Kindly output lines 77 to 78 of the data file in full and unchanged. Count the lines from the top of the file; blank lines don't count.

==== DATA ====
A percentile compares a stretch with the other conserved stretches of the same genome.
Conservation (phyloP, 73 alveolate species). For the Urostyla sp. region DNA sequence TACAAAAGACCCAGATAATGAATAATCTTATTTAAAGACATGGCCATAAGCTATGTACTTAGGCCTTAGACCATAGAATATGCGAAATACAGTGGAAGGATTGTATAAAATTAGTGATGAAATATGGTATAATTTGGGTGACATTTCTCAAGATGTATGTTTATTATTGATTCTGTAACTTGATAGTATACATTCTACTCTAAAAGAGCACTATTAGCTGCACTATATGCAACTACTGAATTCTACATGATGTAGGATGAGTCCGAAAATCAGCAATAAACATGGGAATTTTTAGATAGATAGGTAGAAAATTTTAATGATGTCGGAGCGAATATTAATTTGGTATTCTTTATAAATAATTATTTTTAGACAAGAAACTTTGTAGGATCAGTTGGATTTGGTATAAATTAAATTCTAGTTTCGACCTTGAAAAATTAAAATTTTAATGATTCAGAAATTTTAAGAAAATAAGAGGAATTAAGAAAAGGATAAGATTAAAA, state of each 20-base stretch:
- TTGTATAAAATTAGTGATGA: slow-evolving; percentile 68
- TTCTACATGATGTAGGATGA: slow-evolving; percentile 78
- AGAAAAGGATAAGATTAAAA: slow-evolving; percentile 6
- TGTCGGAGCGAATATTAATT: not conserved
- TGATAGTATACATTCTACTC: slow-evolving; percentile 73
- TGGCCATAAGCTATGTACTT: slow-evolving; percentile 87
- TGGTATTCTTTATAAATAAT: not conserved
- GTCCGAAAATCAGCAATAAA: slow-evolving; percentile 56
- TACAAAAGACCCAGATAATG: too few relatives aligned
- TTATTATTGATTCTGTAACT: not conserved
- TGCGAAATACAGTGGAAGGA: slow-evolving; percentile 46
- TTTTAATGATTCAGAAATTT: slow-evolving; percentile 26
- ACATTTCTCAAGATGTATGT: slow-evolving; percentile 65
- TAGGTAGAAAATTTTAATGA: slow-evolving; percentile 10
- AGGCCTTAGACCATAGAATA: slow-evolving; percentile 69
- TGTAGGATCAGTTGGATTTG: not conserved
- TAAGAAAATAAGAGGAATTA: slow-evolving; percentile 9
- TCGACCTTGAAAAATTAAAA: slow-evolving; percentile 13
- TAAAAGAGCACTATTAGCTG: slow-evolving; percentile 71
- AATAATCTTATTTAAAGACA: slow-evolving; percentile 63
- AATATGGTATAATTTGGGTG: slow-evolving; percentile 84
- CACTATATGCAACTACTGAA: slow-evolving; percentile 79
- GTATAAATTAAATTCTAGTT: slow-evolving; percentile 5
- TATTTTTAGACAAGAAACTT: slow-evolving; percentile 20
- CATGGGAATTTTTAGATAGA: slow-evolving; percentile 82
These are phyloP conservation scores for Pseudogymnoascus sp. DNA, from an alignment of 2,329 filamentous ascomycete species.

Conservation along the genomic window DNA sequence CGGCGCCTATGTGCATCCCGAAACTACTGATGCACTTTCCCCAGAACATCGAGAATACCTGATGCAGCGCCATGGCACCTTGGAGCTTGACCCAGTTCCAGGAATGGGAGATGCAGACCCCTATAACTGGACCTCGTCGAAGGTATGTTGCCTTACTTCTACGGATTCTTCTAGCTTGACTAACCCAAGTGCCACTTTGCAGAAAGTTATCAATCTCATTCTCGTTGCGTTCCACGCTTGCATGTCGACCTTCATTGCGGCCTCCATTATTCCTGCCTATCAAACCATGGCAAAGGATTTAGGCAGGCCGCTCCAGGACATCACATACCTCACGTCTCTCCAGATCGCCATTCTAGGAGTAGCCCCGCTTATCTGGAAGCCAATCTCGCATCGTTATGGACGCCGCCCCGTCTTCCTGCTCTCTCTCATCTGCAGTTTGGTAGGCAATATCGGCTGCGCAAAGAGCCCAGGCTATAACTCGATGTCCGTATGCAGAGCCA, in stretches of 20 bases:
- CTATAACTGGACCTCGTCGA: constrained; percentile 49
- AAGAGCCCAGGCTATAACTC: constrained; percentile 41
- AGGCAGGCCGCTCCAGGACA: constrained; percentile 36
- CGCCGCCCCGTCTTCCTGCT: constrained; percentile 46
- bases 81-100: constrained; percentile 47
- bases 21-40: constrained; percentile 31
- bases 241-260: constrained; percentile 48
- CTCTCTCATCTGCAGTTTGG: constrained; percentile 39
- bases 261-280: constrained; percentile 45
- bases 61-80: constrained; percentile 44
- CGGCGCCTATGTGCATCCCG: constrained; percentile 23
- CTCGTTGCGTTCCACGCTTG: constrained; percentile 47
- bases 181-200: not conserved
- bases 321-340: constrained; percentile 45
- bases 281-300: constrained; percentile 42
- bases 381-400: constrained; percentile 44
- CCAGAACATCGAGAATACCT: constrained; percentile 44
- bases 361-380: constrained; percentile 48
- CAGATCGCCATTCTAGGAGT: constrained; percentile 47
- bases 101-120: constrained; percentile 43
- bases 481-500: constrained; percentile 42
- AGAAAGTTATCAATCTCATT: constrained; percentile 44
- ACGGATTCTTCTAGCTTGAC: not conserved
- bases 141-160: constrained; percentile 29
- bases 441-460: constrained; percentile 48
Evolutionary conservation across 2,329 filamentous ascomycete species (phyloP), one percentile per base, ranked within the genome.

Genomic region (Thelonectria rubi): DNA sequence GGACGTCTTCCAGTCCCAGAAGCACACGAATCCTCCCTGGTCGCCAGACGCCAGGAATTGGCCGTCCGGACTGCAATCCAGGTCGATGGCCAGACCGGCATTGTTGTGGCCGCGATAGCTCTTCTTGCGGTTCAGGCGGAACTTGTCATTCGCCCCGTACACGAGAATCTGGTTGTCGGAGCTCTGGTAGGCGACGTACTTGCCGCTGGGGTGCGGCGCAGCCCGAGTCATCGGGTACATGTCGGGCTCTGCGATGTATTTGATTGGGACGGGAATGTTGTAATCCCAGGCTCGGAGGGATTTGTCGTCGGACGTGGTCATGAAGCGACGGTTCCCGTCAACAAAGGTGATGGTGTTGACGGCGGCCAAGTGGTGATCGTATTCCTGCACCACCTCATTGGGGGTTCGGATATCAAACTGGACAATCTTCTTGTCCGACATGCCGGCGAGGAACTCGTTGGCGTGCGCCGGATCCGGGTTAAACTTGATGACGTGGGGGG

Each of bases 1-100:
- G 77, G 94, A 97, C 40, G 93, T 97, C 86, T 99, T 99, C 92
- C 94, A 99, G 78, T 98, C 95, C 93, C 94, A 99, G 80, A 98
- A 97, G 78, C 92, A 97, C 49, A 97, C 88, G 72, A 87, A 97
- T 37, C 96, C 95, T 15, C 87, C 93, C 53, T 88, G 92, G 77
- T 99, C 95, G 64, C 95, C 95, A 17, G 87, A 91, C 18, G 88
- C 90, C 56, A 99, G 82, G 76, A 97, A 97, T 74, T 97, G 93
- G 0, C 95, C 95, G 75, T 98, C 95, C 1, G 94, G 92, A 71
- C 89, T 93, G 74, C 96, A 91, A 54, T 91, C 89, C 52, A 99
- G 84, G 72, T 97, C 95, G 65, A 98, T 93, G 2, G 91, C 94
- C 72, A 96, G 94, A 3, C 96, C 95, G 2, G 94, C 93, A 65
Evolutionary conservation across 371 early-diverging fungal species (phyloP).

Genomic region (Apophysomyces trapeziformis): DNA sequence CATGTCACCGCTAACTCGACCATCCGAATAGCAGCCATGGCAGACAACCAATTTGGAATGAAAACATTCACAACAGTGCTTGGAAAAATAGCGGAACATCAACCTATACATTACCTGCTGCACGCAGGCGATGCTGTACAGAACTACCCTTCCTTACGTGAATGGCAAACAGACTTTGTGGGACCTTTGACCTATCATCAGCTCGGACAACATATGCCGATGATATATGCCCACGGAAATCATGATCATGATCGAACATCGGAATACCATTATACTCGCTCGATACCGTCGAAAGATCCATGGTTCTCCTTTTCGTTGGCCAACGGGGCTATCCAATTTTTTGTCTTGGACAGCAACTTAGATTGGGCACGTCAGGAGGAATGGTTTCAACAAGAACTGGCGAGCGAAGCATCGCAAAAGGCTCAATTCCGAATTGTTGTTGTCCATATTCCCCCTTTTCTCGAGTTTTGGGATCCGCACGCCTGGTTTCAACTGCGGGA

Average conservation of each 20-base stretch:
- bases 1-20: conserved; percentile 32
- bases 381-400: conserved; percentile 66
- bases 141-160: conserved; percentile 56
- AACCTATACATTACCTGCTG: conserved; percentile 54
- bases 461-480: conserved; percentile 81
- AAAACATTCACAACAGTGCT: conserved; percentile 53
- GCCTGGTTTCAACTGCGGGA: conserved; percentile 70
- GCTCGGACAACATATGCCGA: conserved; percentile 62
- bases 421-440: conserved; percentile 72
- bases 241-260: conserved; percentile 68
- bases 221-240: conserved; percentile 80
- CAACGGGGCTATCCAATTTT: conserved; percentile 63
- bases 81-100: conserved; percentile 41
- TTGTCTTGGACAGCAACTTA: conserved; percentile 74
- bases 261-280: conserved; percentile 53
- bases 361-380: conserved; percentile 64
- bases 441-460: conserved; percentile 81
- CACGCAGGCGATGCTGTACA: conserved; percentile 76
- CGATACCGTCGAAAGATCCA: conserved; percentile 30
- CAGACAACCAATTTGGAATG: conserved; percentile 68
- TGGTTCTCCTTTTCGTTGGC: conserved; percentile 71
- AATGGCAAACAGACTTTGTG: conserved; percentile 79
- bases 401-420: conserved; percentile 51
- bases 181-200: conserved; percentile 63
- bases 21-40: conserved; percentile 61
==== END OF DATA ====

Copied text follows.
- GCCTGGTTTCAACTGCGGGA: conserved; percentile 70
- GCTCGGACAACATATGCCGA: conserved; percentile 62